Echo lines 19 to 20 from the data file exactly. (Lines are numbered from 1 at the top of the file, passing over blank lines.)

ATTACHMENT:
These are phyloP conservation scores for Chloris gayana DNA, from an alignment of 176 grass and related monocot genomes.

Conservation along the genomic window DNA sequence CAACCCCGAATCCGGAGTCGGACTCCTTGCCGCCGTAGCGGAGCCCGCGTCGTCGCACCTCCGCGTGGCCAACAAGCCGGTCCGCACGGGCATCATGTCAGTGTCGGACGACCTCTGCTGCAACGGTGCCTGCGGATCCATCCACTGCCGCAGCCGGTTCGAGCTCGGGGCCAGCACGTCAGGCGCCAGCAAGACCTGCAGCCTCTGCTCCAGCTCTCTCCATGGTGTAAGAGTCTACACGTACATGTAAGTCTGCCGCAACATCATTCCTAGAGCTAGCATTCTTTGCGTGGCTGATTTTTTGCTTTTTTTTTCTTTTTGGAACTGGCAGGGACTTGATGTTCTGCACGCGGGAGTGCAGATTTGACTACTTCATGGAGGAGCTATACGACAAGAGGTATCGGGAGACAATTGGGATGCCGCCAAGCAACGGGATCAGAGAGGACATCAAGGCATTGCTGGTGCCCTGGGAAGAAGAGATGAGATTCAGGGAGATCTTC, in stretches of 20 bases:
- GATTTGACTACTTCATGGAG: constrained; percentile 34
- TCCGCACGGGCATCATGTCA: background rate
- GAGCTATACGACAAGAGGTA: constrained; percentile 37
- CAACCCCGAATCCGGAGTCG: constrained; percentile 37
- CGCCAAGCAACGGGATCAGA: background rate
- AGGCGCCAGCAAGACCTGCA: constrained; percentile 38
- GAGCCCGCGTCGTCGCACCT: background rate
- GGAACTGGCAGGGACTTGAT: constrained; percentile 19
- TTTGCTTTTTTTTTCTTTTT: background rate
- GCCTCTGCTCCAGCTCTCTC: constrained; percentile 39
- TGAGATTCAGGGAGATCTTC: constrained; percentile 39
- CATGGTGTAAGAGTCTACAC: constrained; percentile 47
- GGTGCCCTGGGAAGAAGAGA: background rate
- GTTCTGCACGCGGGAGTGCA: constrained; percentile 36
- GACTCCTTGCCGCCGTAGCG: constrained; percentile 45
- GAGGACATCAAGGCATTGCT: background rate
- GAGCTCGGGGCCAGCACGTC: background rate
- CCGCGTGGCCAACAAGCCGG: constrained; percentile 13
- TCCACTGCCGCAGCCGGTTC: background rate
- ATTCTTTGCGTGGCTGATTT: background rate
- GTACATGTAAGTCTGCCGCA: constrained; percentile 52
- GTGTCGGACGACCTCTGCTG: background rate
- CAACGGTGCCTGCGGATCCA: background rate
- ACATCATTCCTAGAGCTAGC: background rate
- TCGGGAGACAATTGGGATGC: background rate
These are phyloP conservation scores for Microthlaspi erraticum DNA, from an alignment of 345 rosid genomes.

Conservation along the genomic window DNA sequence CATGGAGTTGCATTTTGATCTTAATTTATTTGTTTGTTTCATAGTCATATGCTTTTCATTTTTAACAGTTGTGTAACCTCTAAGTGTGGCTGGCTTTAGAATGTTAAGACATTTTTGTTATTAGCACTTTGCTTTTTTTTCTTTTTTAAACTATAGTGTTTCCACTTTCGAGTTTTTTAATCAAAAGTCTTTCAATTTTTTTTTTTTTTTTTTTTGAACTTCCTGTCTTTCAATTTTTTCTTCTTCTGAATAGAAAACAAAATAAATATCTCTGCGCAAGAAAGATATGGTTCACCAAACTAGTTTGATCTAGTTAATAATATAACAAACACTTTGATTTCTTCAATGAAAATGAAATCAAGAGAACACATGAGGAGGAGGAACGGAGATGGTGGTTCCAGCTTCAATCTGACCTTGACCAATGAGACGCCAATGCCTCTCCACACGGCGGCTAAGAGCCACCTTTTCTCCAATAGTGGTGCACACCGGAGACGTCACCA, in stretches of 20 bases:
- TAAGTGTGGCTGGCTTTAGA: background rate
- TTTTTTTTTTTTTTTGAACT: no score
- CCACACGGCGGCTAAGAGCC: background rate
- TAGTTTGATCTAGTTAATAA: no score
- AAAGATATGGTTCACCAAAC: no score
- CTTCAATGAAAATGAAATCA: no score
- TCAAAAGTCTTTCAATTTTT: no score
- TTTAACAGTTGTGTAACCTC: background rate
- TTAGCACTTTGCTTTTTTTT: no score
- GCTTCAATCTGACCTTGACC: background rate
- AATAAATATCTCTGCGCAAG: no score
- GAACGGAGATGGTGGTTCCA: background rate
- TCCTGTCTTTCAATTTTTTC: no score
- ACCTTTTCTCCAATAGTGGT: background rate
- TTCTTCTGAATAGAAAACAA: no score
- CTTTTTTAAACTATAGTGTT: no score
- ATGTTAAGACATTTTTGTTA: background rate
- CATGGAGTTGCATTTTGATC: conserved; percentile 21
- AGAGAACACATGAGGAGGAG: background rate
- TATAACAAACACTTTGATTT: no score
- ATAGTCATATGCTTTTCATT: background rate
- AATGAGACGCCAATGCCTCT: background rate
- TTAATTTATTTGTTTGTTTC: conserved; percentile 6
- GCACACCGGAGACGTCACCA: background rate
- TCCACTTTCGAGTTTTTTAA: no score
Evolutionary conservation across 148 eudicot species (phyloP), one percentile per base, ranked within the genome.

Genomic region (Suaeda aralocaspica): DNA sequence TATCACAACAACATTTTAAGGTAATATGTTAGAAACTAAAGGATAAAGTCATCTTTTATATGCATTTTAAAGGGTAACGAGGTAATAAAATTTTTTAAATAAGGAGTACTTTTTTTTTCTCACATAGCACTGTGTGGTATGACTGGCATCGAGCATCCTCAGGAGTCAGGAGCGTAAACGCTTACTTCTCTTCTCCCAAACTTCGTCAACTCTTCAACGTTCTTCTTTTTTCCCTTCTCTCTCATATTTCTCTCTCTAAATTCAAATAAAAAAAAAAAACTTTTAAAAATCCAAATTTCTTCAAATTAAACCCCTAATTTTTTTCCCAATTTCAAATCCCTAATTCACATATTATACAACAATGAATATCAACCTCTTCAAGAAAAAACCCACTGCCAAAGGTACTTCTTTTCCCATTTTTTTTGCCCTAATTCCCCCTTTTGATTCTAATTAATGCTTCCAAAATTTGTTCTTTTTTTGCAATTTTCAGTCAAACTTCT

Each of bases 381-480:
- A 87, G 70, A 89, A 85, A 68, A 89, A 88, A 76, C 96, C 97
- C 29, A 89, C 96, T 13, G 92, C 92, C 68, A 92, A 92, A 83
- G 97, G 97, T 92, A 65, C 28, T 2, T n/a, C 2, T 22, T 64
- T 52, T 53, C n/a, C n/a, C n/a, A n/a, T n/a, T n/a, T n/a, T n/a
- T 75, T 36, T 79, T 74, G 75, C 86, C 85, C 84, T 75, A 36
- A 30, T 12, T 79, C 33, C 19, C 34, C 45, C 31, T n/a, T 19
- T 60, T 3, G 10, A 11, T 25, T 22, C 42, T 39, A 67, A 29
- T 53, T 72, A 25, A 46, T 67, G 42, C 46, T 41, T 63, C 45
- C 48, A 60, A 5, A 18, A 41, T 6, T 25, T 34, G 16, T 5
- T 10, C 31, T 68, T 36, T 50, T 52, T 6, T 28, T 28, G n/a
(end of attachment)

- GAGCTCGGGGCCAGCACGTC: background rate
- CCGCGTGGCCAACAAGCCGG: constrained; percentile 13